language = "English",
volume = "30",
pages = "1383--1391",
journal = "Neuropsychopharmacology",
issn = "0893-133X",
publisher = "Nature Publishing Group",
number = "7",

}

Kim, SJ, Lyoo, IK, Hwang, J, Sung, YH, Lee, HY, Lee, DS, Jeong, DU & Renshaw, PF 2005, 'Frontal glucose hypometabolism in abstinent methamphetamine users', Neuropsychopharmacology, vol. 30, no. 7, pp. 1383-1391. https://doi.org/10.1038/sj.npp.1300699

Frontal glucose hypometabolism in abstinent methamphetamine users. / Kim, Seog Ju; Lyoo, In Kyoon; Hwang, Jaeuk; Sung, Young Hoon; Lee, Ho Young; Lee, Dong Soo; Jeong, Do Un; Renshaw, Perry F.

In: Neuropsychopharmacology, Vol. 30, No. 7, 01.07.2005, p. 1383-1391.

Research output: Contribution to journalArticle

TY - JOUR

T1 - Frontal glucose hypometabolism in abstinent methamphetamine users

AU - Kim, Seog Ju

AU - Lyoo, In Kyoon

AU - Hwang, Jaeuk

AU - Sung, Young Hoon

AU - Lee, Ho Young

AU - Lee, Dong Soo

AU - Jeong, Do Un

AU - Renshaw, Perry F.

PY - 2005/7/1

Y1 - 2005/7/1

N2 - Changes in relative regional cerebral glucose metabolism (rCMRglc) and their potential gender differences in abstinent methamphetamine (MA) users were explored. Relative rCMRglc, as measured by 18F-fluorodeoxyglucose positron emission tomography, and frontal executive functions, as assessed by Wisconsin card sorting test (WCST), were compared between 35 abstinent MA users and 21 healthy comparison subjects. In addition, male and female MA users and their gender-matched comparison subjects were compared to investigate potential gender differences. MA users had lower rCMRglc levels in the right superior frontal white matter and more perseveration and nonperseveration errors in the WCST, relative to healthy comparison subjects. Relative rCMRglc in the frontal white matter correlated with number of errors in the WCST in MA users. In the subanalysis for gender differences, lower rCMRglc in the frontal white matter and more errors in the WCST were found only in male MA users, not in female MA users, relative to their gender-matched comparison subjects. The current findings suggest that MA use causes persistent hypometabolism in the frontal white matter and impairment in frontal executive function. Our findings also suggest that the neurotoxic effect of MA on frontal lobes of the brain might be more prominent in men than in women.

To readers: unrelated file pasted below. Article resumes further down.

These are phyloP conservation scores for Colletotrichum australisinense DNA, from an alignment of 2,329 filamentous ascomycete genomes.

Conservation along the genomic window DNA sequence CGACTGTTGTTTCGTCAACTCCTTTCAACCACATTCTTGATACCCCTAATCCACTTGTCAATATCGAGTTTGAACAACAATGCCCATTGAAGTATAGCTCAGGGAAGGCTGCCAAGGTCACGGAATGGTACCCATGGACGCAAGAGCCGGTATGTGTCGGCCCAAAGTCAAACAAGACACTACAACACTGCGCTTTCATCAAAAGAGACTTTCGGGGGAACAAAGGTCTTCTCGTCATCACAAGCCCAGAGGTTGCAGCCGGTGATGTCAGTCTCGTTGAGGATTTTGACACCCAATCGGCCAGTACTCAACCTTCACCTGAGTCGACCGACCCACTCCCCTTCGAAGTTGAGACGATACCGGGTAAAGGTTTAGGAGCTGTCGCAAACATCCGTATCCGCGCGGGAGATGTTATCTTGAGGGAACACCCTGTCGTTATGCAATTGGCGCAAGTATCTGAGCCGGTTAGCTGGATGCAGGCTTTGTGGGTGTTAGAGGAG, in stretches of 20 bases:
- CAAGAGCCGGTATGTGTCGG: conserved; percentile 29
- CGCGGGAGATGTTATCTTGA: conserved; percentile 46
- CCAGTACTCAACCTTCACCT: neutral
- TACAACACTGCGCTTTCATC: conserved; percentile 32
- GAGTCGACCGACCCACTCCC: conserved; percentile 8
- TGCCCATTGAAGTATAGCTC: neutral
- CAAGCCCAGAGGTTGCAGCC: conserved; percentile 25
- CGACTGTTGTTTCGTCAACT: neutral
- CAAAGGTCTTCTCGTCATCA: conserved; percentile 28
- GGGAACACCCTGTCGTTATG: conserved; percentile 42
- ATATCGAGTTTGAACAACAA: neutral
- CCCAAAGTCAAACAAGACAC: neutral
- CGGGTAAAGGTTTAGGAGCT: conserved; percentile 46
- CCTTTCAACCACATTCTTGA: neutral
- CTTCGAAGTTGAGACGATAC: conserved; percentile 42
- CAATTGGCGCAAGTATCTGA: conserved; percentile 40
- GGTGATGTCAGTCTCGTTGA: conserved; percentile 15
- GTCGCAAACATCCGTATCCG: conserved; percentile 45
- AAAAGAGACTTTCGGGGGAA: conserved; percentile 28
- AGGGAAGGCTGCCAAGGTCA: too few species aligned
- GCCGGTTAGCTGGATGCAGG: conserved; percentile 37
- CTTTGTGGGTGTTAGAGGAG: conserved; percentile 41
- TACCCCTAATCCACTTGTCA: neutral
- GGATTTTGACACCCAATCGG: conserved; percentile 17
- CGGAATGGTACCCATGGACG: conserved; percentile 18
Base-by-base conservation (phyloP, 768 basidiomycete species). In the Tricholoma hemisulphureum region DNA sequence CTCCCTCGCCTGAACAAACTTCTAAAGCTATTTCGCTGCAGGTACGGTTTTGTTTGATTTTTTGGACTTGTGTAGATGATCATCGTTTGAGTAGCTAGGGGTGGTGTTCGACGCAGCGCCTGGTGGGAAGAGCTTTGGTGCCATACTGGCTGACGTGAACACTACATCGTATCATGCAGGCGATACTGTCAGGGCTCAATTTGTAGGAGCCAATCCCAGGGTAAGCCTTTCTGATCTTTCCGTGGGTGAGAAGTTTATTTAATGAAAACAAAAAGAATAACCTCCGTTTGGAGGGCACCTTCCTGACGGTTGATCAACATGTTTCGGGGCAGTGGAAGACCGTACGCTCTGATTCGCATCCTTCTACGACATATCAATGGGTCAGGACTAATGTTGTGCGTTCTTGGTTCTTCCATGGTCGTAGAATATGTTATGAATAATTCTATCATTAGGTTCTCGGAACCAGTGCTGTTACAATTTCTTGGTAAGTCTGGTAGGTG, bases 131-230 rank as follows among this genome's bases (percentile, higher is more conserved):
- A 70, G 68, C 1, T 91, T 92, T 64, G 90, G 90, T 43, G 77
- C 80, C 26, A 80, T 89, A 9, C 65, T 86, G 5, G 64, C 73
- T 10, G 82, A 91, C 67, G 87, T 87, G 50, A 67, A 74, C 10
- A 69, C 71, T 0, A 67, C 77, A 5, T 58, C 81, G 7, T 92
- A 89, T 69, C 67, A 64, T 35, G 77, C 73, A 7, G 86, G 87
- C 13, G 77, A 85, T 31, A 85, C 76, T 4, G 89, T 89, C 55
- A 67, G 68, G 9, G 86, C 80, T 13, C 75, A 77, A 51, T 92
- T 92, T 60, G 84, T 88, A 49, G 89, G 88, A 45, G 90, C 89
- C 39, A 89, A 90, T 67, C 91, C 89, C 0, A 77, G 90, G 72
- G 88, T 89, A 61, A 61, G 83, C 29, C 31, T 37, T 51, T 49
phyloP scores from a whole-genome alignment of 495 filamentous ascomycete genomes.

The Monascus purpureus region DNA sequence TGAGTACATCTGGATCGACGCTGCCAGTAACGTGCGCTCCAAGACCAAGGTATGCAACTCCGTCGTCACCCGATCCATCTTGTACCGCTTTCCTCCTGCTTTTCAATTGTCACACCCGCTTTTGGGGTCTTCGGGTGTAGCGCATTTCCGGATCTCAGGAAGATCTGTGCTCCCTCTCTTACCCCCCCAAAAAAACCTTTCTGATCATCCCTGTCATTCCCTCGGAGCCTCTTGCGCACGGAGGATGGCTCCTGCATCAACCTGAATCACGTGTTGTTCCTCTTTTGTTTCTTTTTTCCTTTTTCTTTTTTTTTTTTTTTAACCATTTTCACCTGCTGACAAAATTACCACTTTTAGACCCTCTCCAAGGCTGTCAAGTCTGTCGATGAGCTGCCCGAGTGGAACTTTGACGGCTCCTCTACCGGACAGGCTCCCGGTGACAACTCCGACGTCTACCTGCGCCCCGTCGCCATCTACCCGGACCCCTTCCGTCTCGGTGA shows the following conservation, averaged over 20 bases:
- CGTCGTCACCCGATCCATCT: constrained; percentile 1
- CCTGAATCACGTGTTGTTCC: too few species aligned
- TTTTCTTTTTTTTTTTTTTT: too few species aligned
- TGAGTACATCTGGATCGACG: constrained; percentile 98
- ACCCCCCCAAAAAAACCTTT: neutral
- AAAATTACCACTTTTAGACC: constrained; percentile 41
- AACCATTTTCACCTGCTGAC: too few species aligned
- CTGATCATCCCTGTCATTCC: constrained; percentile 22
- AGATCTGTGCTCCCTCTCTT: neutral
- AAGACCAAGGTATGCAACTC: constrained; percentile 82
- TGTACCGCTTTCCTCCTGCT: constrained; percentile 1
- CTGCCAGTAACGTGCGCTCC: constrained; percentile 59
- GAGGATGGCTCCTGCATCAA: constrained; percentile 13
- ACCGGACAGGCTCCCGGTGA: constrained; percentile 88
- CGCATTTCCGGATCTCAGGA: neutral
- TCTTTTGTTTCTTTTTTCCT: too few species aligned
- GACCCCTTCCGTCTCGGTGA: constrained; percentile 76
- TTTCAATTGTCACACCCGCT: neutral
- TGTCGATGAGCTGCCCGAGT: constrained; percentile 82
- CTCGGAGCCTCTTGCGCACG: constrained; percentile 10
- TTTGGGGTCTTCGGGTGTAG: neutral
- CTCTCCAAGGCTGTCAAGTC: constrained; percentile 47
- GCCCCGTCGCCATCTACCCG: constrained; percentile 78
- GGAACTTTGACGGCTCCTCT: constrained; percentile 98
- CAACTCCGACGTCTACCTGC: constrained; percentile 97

AB - Changes in relative regional cerebral glucose metabolism (rCMRglc) and their potential gender differences in abstinent methamphetamine (MA) users were explored. Relative rCMRglc, as measured by 18F-fluorodeoxyglucose positron emission tomography, and frontal executive functions, as assessed by Wisconsin card sorting test (WCST), were compared between 35 abstinent MA users and 21 healthy comparison subjects. In addition, male and female MA users and their gender-matched comparison subjects were compared to investigate potential gender differences. MA users had lower rCMRglc levels in the right superior frontal white matter and more perseveration and nonperseveration errors in the WCST, relative to healthy comparison subjects. Relative rCMRglc in the frontal white matter correlated with number of errors in the WCST in MA users. In the subanalysis for gender differences, lower rCMRglc in the frontal white matter and more errors in the WCST were found only in male MA users, not in female MA users, relative to their gender-matched comparison subjects. The current findings suggest that MA use causes persistent hypometabolism in the frontal white matter and impairment in frontal executive function. Our findings also suggest that the neurotoxic effect of MA on frontal lobes of the brain might be more prominent in men than in women.

KW - Brain mapping

KW - Frontal lobe

KW - Methamphetamine

KW - Neuropsychological tests

KW - Positron emission tomography

KW - Sex characteristics

UR - http://www.scopus.com/inward/record.url?scp=20544477709&partnerID=8YFLogxK

U2 - 10.1038/sj.npp.1300699

DO - 10.1038/sj.npp.1300699

M3 - Article

C2 - 15726115

AN - SCOPUS:20544477709

VL - 30

SP - 1383

EP - 1391

JO - Neuropsychopharmacology

JF - Neuropsychopharmacology

SN - 0893-133X

IS - 7

ER -